“Bite-Size Bits of Local, National, and Global History”
“Bite-Size Bits of Local, National, and Global History”
Lewes in Sussex County, Delaware — The American Northeast (Mid-Atlantic)

Proof Steel

How do you test a 16-inch gun?

Proof Steel Marker image. Click for full size.
Photographed By Devry Becker Jones, May 16, 2020
1. Proof Steel Marker
The piece of steel before you is a 48-inch section of armor plate that is 17.5 inches thick. The hole in it was created by a Mark 8, 16-inch armor piercing shell weighing 2,700 lbs. fired at point blank range. Firing shells at a piece of steel is known as "proofing." Steel this thick was used to test armor to see what kind of protection it would provide against different projectiles.

The military uses the proofing method to test the integrity of a weapon's barrel, breech, and recoil systems to ensure that they are reliable. This piece of proof steel weighs 10 tons and was originally part of a larger piece of a proof steel wall at the Naval Support Facility in Dahlgren, Virginia.

16 Inch Shell:
The Coastal Defense System used a variety of projectiles to protect the coastline. What you see in this area are 16-inch armor piercing shells that represent the type used in Battery Smith at Fort Miles. By WWII, Coastal Artillery color coding for a 16-inch shell was a black base and yellow nose. The one-inch red band around the shell identifies it as a shell from the USS Missouri.
Proof Steel Display image. Click for full size.
Photographed By Devry Becker Jones, May 16, 2020
2. Proof Steel Display
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The additional blue band visually marks this as an "inert" shell used for training or display.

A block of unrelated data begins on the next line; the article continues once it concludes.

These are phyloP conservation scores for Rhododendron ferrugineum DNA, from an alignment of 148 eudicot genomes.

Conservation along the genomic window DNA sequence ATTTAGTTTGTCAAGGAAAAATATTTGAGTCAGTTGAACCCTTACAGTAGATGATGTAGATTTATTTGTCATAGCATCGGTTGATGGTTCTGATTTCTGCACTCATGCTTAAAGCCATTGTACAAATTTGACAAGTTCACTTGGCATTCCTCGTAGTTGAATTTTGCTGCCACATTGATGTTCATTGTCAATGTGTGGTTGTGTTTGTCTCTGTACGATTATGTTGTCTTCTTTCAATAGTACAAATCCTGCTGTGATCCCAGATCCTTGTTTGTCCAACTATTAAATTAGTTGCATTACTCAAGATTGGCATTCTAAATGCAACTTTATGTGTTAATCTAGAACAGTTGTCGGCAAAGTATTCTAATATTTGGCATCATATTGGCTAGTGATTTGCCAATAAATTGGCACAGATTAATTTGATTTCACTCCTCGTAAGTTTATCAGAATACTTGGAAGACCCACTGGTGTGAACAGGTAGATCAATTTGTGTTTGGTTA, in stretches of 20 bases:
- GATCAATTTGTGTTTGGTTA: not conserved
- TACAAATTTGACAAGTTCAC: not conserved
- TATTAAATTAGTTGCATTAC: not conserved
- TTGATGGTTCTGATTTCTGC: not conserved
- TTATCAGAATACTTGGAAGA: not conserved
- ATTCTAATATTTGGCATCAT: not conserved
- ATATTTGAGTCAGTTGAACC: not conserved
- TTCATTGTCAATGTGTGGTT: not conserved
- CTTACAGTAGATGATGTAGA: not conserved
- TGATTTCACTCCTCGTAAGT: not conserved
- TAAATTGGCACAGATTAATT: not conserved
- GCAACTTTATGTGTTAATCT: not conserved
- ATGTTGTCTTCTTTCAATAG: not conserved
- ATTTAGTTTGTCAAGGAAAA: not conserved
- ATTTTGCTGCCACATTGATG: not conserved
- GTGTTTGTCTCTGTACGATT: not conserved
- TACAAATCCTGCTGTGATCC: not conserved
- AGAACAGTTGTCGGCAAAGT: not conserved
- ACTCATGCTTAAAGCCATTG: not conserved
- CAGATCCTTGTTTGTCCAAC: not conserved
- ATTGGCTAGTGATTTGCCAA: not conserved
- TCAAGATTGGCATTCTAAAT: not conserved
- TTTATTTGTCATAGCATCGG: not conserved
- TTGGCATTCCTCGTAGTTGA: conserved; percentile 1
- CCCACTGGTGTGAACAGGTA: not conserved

Each armor piercing shell from the 16 inch gun weighed 2,700 lbs. which is roughly equal to the average weight of a hippopotamus or a Kia Soul automobile. The 16-inch guns that fired these large shells had a range of 27.5 miles and used 660 lbs. of powder to fire the shell that distance.

These shells weigh 2,700 lbs. each, which is roughly the same weight as a Kia Soul or a hippopotamus.

This diagram shows how far the armour piercing shell from a 16-inch gun could travel and destinations that it could reach.

Erected by Fort Miles Museum, Delaware Department of Natural Resources and Environmental Control.
Topics. This historical marker is listed in these topic lists: Air & SpaceForts and CastlesWar, World IIWaterways & Vessels.
Location. 38° 46.657′ N, 75° 5.274′ W. Marker is in Lewes, Delaware, in Sussex County. Marker can be reached from Dune Road, half a mile west of Campground Road, on the left when traveling east. Touch for map. Marker is in this post office area: Lewes DE 19958, United States of America. Touch for directions.
Other nearby markers. At least 8 other markers are within walking distance of this marker. 16-inch Gun (here, next to this marker); 8-inch Gun (within shouting
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distance of this marker); 6-inch Gun (within shouting distance of this marker); 155mm Gun (within shouting distance of this marker); Fort Miles Artillery Park (about 400 feet away, measured in a direct line); The Great Dune (about 400 feet away); The Cape Henlopen Lighthouse (about 400 feet away); Aircraft Warning System (about 400 feet away). Touch for a list and map of all markers in Lewes.
Credits. This page was last revised on May 17, 2020. It was originally submitted on May 17, 2020, by Devry Becker Jones of Washington, District of Columbia. This page has been viewed 119 times since then and 27 times this year. Photos:   1, 2. submitted on May 17, 2020, by Devry Becker Jones of Washington, District of Columbia.

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Sep. 28, 2022